However, GAD antibodies alone appear to be insufficient to cause stiff person syndrome,[3] and GAD antibodies are associated with a broad spectrum of disease; consequently, GAD clearly forms only part of the pathophysiology of stiff person syndrome.[25] Possibly, postsynaptic GABA-ergic mechanisms, such as the synaptobrevins involved in tetanus, are involved. Research continues to progress on this interesting subject.[5, 17, 21, 26, 7, 27] Some patients clearly have GAD antibody-negative disease and may also be negative for anti-amphiphysin but otherwise fit the clinical picture.




Stiff person syndrome is rare. Between 2000 and 2005, only 119 cases were identified in the United Kingdom.[28] Age of onset varies (30 to 60 years) and most frequently affects people in their 40s.[28] Stiff person syndrome does not predominantly occur in any racial or ethnic group.[29]


Complications of this disease are multifaceted and may occur at any stage of the disease. In general, complications are responsible for the mortality and morbidity and are discussed in more detail in Complications.

Infants with stiff baby syndrome are at particularly high risk of sudden infant death and require monitoring.

  • Complications of baclofen pump failure can occur. Cataclysmic exacerbations of the disease have been reported due to baclofen pump failure. At least one death has been reported. In addition, rare malfunctions of the baclofen pump have been associated with excessive release of baclofen intrathecally also resulting in death or permanent disability.
  • Psychiatric morbidity from this disease is common. The unpredictability of symptoms and the linkage to stressful events only serve to exacerbate the situation. In addition, GABA mechanisms subserve many of the brain's emotional centers, which may contribute significantly to the psychiatric symptomatology.
  • Musculoskeletal complications are common, particularly in later stages of the disease. Joint deformity, joint dislocation, joint contracture, skeletal fracture, and muscle rupture have been reported.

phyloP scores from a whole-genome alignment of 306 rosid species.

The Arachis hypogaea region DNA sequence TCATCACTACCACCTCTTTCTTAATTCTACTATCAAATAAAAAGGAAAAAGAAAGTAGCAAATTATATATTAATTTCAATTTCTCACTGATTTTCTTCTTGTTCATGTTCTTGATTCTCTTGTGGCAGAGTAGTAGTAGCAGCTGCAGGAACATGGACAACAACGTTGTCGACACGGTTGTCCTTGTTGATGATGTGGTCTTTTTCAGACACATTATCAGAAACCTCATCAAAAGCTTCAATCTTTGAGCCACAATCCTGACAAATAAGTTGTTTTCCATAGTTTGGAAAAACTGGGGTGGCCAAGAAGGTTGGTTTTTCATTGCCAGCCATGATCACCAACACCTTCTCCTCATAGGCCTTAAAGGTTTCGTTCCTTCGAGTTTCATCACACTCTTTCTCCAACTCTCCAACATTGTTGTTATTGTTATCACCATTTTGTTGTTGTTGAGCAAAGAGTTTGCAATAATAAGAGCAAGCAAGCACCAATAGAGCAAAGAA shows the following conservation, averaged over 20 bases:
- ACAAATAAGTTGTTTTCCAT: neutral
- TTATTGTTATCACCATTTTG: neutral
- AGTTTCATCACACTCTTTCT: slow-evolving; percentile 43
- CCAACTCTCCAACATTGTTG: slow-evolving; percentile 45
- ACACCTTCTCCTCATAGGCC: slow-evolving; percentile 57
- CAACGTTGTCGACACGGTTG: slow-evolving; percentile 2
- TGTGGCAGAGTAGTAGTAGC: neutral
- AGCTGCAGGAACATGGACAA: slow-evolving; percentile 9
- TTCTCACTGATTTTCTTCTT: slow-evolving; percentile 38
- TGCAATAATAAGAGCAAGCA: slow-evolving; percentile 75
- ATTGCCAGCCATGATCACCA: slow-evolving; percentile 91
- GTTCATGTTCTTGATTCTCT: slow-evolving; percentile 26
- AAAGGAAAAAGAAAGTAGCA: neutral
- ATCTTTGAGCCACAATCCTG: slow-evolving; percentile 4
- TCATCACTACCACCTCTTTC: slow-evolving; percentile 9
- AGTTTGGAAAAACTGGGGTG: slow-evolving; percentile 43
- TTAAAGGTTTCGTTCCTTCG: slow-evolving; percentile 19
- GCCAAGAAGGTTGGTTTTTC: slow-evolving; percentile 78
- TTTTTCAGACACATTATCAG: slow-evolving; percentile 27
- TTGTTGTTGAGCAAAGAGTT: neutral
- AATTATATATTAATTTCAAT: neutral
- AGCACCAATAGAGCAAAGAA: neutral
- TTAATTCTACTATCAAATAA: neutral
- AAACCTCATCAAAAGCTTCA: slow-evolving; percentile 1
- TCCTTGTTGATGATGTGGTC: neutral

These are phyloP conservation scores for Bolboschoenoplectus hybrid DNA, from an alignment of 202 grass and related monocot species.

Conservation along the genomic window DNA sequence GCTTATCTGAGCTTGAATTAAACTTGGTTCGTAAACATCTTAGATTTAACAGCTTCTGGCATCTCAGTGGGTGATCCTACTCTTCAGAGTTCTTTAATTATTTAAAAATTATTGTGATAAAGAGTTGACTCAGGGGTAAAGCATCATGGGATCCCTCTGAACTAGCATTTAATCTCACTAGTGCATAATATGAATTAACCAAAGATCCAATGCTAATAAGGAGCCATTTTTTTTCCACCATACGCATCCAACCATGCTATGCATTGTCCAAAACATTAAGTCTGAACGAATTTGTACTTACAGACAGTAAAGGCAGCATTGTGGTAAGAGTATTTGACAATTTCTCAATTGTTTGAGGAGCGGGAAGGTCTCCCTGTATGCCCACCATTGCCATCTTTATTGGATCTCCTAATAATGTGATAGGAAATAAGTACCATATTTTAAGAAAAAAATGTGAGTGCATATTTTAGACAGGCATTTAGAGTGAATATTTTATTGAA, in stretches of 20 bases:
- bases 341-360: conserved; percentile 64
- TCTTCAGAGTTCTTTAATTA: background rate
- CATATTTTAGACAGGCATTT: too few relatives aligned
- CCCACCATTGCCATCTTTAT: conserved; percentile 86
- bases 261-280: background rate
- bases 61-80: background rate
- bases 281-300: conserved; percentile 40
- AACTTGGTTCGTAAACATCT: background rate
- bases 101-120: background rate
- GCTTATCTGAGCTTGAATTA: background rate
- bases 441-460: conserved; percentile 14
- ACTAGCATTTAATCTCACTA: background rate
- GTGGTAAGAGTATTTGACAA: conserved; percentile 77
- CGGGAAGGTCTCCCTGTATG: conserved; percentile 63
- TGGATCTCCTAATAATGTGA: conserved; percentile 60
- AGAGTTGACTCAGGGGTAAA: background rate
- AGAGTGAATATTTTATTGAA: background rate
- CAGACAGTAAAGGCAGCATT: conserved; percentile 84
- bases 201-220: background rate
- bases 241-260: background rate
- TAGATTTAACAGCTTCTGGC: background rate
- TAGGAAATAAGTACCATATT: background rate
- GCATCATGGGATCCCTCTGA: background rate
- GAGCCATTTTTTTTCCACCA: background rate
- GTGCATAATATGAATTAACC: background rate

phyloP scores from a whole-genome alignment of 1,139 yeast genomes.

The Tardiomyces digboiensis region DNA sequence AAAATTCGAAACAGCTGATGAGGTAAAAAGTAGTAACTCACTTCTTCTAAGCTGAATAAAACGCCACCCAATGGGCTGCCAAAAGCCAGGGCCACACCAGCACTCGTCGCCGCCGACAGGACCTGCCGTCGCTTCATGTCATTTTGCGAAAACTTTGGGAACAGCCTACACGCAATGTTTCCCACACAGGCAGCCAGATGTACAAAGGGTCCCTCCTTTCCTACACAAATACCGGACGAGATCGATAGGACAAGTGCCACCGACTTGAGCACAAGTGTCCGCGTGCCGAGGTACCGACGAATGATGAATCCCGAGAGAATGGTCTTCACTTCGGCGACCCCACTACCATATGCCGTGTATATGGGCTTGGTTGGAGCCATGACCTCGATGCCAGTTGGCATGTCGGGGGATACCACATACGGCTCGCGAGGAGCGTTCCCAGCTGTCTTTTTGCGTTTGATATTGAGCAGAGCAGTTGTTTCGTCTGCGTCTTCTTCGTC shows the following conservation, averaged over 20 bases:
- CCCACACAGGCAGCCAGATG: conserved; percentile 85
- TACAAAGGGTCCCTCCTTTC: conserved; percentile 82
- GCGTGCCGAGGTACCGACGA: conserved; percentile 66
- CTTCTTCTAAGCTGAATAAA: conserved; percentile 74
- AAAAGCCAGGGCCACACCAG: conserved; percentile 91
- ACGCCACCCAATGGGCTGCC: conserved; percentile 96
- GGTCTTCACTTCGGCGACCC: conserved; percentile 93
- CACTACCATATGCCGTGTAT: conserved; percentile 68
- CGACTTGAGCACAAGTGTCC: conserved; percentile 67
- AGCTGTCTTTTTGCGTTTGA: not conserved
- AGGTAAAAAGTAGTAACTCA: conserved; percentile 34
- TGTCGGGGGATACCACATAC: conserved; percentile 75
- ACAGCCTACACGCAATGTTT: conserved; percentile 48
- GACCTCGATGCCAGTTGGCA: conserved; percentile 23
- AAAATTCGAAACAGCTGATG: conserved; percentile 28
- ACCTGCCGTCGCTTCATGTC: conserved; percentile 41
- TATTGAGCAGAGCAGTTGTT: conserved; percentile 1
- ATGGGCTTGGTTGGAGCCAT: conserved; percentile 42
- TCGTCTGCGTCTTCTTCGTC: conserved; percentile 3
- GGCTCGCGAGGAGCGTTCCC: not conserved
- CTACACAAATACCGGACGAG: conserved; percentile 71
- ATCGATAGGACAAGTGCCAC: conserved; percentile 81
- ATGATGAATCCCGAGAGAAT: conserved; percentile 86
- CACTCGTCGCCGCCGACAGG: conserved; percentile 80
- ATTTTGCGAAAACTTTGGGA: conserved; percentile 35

Contributor Information and Disclosures

Nancy Theresa Rodgers-Neame, MD Assistant Professor, Department of Molecular Pharmacology and Physiology, University of South Florida College of Medicine; Director, Florida Comprehensive Epilepsy and Seizure Disorders Program

Nancy Theresa Rodgers-Neame, MD is a member of the following medical societies: American Academy of Neurology, American Clinical Neurophysiology Society, American Epilepsy Society, American Medical Womens Association, Society for Neuroscience, Southern Medical Association

Disclosure: Nothing to disclose.

Specialty Editor Board

Francisco Talavera, PharmD, PhD Adjunct Assistant Professor, University of Nebraska Medical Center College of Pharmacy; Editor-in-Chief, Medscape Drug Reference

Disclosure: Received salary from Medscape for employment. for: Medscape.

Glenn Lopate, MD Associate Professor, Department of Neurology, Division of Neuromuscular Diseases, Washington University School of Medicine; Consulting Staff, Department of Neurology, Barnes-Jewish Hospital

Glenn Lopate, MD is a member of the following medical societies: American Academy of Neurology, American Association of Neuromuscular and Electrodiagnostic Medicine, Phi Beta Kappa

Disclosure: Nothing to disclose.

Chief Editor

Nicholas Lorenzo, MD, MHA, CPE Founding Editor-in-Chief, eMedicine Neurology; Founder and CEO/CMO, PHLT Consultants; Chief Medical Officer, MeMD Inc

Nicholas Lorenzo, MD, MHA, CPE is a member of the following medical societies: Alpha Omega Alpha, American Association for Physician Leadership, American Academy of Neurology

Disclosure: Nothing to disclose.

Additional Contributors

Paul E Barkhaus, MD Professor of Neurology and Physical Medicine and Rehabilitation, Department of Neurology, Medical College of Wisconsin; Section Chief, Neuromuscular and Autonomic Disorders, Department of Neurology, Director, ALS Program, Medical College of Wisconsin

Paul E Barkhaus, MD is a member of the following medical societies: American Academy of Neurology, American Neurological Association, American Association of Neuromuscular and Electrodiagnostic Medicine

Disclosure: Nothing to disclose.